It’s 2021. I’m scrolling through my social media feed, and chance upon a Government ‘Stay Home, Save Lives’ advert.
‘Nothing to see here’ I think to myself and am about to scroll on by, however I then notice that this ad has been reposted by someone, who is complaining about the content. It becomes apparent that the ad has already been pulled by the Government, due to a massively high volume of complaints.
On closer inspection, it becomes blazingly obvious that this ad should never have been created let alone signed off. It’s a graphic which depicts four homes during lockdown, each of them with a different interior scenario, all of which are like something straight out the 1950’s: woman doing housework with daughter; woman homeschooling kids; woman with baby; etc etc. The only image of a male is where he is reclining on the sofa with his arm around a woman and small child.
This. In 2021. Not only did this emerge as an idea from someones brain, but it actually got approved. Probably by more than one person.
It’s hard to think that this can happen in an age where women (in some countries) have equal rights and generally believe we are progressing in leaps and bounds with regards to gender equality.
And there is part of the problem. Many of us think that we have made it, we have equal rights, we have laws protecting us from discrimination and so things are just tickety-boo on the gender equality front. We read headlines of ‘Global corporate appoints first ever female CEO’ and we celebrate (quite rightly) this progress that we are making. However, the media headlines and the ever increasing awareness around the importance of equality, maybe makes us feel more inclined to rest on our laurels, and less motivated to keep the feminist conversation going.
Celebrating the success of one woman being appointed CEO, sadly detracts from the reality that women make up only 5% of FTSE 100 and 2% of FTSE 250 CEO’s. Believing that we are protected by the Equal Pay Act, we aren’t even aware that around 30,000 equal pay complaints are received by employment tribunals each year in England. There are indeed endless statistics that I could gather, which would show that we really, really need to keep the pressure on.
The nemesis of a battle against any form of stereotyping or discrimination is unconscious bias. Beliefs so deeply ingrained that we aren’t even aware we have them. Manifesting from our personal experiences, we act them out completely innocently, blind to the fact that we are behaving unjustly. A great example of this is The Scientist Test. You simply ask a class of schoolchildren to draw a scientist, and then be amazed at what happens. Yep, you guessed it, most of them draw men. In fact, in the USA, 55% of girls and 95% of boys draw men. (God bless that five percent.)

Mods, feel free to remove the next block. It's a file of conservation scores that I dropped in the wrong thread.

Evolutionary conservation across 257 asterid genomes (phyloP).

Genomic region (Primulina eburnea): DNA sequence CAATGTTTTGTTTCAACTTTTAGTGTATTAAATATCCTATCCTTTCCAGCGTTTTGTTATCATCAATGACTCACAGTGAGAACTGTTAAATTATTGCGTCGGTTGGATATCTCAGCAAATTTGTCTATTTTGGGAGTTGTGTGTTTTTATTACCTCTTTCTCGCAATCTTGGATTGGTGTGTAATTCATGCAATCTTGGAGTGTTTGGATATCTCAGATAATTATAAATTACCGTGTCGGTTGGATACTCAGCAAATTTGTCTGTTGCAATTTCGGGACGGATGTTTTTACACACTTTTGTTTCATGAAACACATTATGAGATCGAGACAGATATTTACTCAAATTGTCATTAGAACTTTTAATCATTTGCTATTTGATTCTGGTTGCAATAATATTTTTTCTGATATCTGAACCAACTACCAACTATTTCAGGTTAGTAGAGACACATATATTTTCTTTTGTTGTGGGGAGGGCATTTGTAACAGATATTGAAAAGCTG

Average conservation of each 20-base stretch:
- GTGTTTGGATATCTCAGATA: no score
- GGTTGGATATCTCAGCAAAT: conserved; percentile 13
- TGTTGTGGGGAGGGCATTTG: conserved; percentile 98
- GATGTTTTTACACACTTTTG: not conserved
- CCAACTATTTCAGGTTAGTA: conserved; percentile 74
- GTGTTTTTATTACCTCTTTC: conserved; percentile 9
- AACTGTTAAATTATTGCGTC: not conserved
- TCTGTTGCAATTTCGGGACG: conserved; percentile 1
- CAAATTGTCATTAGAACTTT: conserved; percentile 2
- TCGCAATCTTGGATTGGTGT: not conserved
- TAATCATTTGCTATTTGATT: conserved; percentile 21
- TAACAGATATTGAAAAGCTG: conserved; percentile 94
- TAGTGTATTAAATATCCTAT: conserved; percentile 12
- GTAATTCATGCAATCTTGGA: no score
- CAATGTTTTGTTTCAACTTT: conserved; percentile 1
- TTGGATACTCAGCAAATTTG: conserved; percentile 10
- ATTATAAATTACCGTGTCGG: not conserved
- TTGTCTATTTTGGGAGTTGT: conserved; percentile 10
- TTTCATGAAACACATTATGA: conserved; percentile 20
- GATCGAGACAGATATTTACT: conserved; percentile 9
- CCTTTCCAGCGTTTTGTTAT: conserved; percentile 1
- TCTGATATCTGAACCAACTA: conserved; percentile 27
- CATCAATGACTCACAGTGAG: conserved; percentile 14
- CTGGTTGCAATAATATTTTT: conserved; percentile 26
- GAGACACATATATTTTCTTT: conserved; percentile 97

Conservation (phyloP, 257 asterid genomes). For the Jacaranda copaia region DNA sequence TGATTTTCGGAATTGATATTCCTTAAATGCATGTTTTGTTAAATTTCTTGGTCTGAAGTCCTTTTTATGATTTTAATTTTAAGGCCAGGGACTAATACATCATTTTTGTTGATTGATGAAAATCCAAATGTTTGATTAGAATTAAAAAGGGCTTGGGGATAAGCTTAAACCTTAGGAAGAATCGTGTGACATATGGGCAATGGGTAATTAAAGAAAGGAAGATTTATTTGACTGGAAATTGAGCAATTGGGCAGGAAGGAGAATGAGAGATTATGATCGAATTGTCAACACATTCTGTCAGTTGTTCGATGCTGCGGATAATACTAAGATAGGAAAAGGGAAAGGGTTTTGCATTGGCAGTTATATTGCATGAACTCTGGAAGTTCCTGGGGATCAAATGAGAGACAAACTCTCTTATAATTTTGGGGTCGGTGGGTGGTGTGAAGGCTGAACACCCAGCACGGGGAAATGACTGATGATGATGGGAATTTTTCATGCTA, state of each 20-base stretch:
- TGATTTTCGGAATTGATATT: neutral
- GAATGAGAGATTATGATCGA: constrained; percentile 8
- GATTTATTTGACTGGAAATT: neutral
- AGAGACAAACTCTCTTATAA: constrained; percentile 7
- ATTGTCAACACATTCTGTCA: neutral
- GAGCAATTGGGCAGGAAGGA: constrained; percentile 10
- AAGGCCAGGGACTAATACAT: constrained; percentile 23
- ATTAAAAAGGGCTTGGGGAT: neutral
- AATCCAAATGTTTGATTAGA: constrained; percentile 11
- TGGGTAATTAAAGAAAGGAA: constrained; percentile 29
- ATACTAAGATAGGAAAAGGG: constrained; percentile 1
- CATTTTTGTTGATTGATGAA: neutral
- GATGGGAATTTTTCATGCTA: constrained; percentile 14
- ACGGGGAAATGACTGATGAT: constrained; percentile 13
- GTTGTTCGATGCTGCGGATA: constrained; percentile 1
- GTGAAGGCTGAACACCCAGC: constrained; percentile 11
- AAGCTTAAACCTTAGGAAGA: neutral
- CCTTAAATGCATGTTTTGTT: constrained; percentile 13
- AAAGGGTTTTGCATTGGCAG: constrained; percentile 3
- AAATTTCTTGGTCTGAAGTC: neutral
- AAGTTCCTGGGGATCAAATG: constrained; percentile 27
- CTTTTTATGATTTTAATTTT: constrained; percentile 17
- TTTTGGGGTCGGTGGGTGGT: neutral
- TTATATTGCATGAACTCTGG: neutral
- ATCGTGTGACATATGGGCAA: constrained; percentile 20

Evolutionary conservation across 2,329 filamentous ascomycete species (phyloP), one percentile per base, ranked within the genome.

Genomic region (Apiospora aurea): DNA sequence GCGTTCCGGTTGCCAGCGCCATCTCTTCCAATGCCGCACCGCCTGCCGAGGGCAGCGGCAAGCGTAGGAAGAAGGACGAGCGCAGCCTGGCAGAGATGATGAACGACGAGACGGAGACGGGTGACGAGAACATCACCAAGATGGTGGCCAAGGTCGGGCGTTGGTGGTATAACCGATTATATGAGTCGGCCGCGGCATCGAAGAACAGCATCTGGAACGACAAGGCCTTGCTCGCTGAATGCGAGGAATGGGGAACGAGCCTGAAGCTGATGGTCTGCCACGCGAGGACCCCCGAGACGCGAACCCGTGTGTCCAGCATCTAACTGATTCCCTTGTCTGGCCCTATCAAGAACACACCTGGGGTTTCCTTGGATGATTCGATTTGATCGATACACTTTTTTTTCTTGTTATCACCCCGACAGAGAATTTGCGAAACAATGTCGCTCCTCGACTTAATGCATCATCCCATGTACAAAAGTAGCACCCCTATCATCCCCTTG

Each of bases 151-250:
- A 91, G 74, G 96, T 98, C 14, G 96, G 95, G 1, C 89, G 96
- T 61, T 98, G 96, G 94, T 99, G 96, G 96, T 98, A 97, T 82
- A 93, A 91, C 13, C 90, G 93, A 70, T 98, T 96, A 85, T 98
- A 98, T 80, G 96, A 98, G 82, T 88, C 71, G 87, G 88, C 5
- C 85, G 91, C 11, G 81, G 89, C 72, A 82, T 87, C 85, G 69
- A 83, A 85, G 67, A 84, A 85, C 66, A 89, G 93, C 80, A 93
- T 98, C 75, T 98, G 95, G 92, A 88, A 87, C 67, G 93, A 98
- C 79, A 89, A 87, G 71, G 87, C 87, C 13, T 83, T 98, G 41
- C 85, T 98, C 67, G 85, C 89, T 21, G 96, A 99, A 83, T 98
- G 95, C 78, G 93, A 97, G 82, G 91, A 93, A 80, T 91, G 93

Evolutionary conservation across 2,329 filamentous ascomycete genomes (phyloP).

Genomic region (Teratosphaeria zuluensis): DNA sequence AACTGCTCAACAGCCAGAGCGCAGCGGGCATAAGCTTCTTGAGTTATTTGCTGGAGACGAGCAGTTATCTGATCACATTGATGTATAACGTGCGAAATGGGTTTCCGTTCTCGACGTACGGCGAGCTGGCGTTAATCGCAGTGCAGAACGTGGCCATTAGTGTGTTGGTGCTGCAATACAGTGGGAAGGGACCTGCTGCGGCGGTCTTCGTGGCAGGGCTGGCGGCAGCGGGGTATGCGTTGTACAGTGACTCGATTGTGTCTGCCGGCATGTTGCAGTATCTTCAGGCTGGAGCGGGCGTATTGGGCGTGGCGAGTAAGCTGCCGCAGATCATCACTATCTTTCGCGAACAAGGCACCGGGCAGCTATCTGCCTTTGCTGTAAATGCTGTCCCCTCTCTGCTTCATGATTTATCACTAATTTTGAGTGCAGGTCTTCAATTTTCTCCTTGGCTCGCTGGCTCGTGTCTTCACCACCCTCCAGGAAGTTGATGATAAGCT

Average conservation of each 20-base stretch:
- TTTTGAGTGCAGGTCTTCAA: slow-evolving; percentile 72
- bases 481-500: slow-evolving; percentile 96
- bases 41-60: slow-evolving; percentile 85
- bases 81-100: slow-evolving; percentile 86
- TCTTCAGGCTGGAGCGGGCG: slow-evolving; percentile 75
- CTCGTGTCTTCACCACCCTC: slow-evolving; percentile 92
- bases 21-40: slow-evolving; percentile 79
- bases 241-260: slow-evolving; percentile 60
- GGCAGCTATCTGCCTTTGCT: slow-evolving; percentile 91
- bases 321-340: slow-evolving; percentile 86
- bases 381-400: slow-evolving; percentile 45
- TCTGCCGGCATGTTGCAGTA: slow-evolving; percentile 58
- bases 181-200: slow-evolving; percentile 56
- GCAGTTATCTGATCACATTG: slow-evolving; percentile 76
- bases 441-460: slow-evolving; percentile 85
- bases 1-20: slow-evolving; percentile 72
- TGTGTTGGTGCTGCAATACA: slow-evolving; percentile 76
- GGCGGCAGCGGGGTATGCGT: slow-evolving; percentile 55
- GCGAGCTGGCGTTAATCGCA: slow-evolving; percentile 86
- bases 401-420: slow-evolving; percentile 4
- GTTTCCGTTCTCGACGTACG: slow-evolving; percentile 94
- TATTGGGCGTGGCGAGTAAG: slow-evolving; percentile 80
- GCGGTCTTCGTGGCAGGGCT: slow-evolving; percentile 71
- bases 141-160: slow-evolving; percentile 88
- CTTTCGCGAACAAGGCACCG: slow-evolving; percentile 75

However, as much as I love sharing a moany old feminist statistic, we need to take action in positive and possibly more subtle ways. As a woman, I feel it is my absolute duty to do what I can to help the younger generation have a much more gender equal approach when it comes to drawing scientists or even CEO’s. As the old saying goes, ‘you can’t be what you can’t see’, so women need to get visible.
The world needs to see not only more women scientists, but women bankers, women engineers, women in tech, women politicians, women leading in absolutely any industry and talking passionately, knowledgeably, confidently and inspirationally about whatever it is that they do. We need to inspire not only children, but also young women who are taking their first steps in their career path, and need to see the possibilities that lie ahead of them. And maybe even the women who have a little more life experience, who need that nudge to go for that promotion, go back to university or do whatever the hell it is they want to do.
We are living in an age where there is nothing to stop us. The internet gives us the perfect, accessible to all platform where we can, if we wish, show up to the world and share our knowledge, our passion and our experiences. Using video enables us to do this, by being seen and heard in the most authentic, unconscious bias bashing kind of way.
And that is where Visible Impact comes in. We are focused on using video to get professional women seen and heard, so that they can create impact and inspire others. We want to fill the internet with the faces and voices of ambitious women, who are in the driving seat of their career, whether they work for themselves or someone else. We need to get you visible, we need to get you and your story heard, so your passion and energy can be the motivation that another girl or woman needs. So that one day, when a class of children is asked to think of a scientist, or an engineer, or a CEO, or a doctor, or a tech entrepreneur, or anything else, half of them might think of a woman.
We are here to help you be seen, be heard and be you. Let’s inspire.